Miyazaki 101

Connie Cheng|Photo Editor


Anime aficionados, professors to speak at Forth Worth film series focused on Japanese animator Hayao Miyazaki

Acclaimed animator Hayao Miyazaki’s films will be the star attraction at Fort Worth’s Modern Art Museum, and two faculty members will lead discussions around the Japanese artist’s most-recognized characters and stories as part of the film series.
Although Marc Hairston is a research scientist for the William B. Hanson Center for Space Sciences, his fascination with anime has made him somewhat of a specialist on the subject.
He first discovered Japanese animation back in the early ‘90s.
“I was aware of it, but it just wasn’t available in the U.S. before that time,” Hairston said. “What little stuff was brought over commercially were things like ‘Astro Boy’, ‘Eightman’ and ‘Battle of the Planets.’”
Hairston met Pamela Gossin, a humanities professor focusing on the relationship between literature and science, in 1998 and suggested she use Miyazaki’s films in her classes.
Gossin was teaching a course on the “nature of nature” and Hairston sat in. He thought her curriculum could benefit from the messages in Miyazaki’s “Nausicaä of the Valley of the Wind,” which involves a young woman fighting to find balance between the manmade and natural world.
They have been teaching courses focusing on Miyazaki’s work, anime, science fiction and fantasy on and off ever since.
Gossin describes the two professors’ seemingly opposing fields as a surprisingly complementary pairing. Hairston focuses on the technological details and minutia of the animes, while Gossin focuses on the themes and visual motifs.
“Students get a full spectrum of approaches to the material, from uber-geek on the science side to uber-geek on the lit side,” she said. “I think students actually appreciate that because then they see Marc and me interact and say, ‘Hey, a lit prof can actually speak to a scientist and vice versa.’ I think that ends up being the most powerful message beyond any specific thing we might say about a film.”
Miyazaki’s films have been gaining more and more attention from the U.S. public over the years, and he is arguably the most recognizable Japanese animator.
The phenomenon is helped due in part to excellent marketing, Hairston explains.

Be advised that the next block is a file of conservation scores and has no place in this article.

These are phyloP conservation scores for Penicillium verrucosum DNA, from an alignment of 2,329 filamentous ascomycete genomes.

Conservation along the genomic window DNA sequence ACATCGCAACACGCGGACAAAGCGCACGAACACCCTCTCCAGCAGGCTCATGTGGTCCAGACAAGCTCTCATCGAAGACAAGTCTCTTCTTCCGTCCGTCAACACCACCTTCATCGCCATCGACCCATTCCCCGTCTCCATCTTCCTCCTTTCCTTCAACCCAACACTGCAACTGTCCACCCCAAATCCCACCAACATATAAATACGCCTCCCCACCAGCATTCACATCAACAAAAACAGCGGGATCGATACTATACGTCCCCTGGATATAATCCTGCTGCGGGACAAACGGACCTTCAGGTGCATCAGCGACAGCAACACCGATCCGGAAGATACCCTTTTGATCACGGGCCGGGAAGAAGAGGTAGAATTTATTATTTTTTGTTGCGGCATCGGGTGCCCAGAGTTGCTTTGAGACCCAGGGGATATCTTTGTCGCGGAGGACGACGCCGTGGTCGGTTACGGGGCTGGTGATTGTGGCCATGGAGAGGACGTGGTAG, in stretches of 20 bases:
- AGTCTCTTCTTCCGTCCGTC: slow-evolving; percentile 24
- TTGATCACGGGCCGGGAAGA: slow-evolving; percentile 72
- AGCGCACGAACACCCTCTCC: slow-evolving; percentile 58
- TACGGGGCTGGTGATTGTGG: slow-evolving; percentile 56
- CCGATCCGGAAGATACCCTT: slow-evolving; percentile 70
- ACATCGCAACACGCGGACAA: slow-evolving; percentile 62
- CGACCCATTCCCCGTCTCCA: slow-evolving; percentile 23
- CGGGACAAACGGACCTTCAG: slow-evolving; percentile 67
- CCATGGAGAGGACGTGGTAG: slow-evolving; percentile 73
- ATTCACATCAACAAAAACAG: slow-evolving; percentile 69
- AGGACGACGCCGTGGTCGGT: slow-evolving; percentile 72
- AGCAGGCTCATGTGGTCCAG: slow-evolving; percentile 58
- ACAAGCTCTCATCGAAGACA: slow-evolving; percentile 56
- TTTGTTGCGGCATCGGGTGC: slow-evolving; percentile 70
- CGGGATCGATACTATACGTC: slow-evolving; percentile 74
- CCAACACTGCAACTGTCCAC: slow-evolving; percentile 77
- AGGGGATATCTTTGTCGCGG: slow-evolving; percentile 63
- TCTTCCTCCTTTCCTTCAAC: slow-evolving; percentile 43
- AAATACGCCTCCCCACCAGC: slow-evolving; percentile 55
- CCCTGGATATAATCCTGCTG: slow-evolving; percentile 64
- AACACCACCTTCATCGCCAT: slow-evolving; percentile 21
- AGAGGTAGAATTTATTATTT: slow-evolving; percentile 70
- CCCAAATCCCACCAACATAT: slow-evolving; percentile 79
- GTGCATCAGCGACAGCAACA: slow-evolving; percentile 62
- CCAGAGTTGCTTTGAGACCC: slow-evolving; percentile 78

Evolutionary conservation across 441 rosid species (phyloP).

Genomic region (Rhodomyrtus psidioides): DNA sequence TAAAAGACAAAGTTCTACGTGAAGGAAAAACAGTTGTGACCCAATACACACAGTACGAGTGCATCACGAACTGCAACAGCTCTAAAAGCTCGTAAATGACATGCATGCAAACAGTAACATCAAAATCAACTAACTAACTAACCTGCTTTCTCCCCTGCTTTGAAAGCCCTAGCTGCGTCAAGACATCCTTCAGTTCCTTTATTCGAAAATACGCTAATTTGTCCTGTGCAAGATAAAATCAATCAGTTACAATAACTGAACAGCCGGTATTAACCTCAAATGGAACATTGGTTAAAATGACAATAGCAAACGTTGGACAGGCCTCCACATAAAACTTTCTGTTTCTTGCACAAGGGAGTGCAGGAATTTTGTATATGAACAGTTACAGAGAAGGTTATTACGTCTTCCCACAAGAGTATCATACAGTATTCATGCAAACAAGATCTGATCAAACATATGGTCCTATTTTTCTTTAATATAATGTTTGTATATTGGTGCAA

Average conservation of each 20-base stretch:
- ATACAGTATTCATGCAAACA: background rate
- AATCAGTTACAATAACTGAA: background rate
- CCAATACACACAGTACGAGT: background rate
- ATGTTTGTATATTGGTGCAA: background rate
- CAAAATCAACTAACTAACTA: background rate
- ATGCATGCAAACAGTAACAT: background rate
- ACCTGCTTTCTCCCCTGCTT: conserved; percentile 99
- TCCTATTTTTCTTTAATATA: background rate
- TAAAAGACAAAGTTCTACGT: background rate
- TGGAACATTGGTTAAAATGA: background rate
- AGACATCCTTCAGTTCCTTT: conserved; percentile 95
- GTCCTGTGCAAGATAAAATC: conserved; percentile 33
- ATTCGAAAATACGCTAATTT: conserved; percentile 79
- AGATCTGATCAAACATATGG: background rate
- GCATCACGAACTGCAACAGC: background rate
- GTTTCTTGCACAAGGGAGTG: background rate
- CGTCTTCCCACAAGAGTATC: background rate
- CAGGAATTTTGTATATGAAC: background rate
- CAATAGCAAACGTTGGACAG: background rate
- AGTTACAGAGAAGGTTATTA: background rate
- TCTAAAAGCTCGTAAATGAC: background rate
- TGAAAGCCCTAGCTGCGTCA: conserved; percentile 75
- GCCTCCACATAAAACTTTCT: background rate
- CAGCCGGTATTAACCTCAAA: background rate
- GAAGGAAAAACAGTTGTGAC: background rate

“In Japan, he’s a household name, but he was somewhat of an unknown when Disney bought the rights to bring his films to the United States,” he said. “They were actually frustrated because they wanted the video rights to family-friendly films like ‘Totoro’ and ‘Kiki’s Delivery Service,’ too.”
The first film that Miyazaki brought to the United States when Disney bought the rights was “Princess Mononoke,” and they bought the film sight unseen believing they could handle another simple princess movie.
It wasn’t until Disney executives saw the trailer complete with samurais and sword fighting that they realized this wasn’t the usual American cartoon.
Hairston said it was a real problem for Disney to market it at first because it was simply so different. Miyazaki is popular in Japan because its fantastical elements attract children and adults alike.
It wasn’t until Spirited Away won the Academy Award that the floodgates opened and Miyazaki’s backlog became popular in the United States.
What makes his films unique is their complicated nature, Gossin said.
“You can’t immediately divide the world into good and evil,” she said. “You can’t predict very well where the plot is going. (Viewers) have to pay attention to nuances within every individual character.”
Hairston agrees.
“On of my favorite stories is of a friend of mine who showed (Princess Mononoke) to her father when it came out on video and they were about halfway through it when he turned to her and said ‘I give up, whose side am I supposed to be on?’”
The depth of Miyazaki’s films allows the two professors to create vivid discussions on science, the human condition and the natural world.
During her short introduction for “Nausicaä of the Valley of the Wind” at the Modern, Gossin plans on talking about Miyazaki’s concerns for the environment.
“One of the biggest things people notice is a deeply-seeded eco-philosophy,” Gossin said. “He is trying to get people to understand that we’ve had a long history of exploiting natural resources, and that we may be at an endgame.”
The Modern will be playing many of Miyazaki’s classic films including “Spirited Away” and “My Neighbor Totoro” on select dates from Aug. 2 to Aug. 23. Gossin and Hairston will help introduce each of the films.


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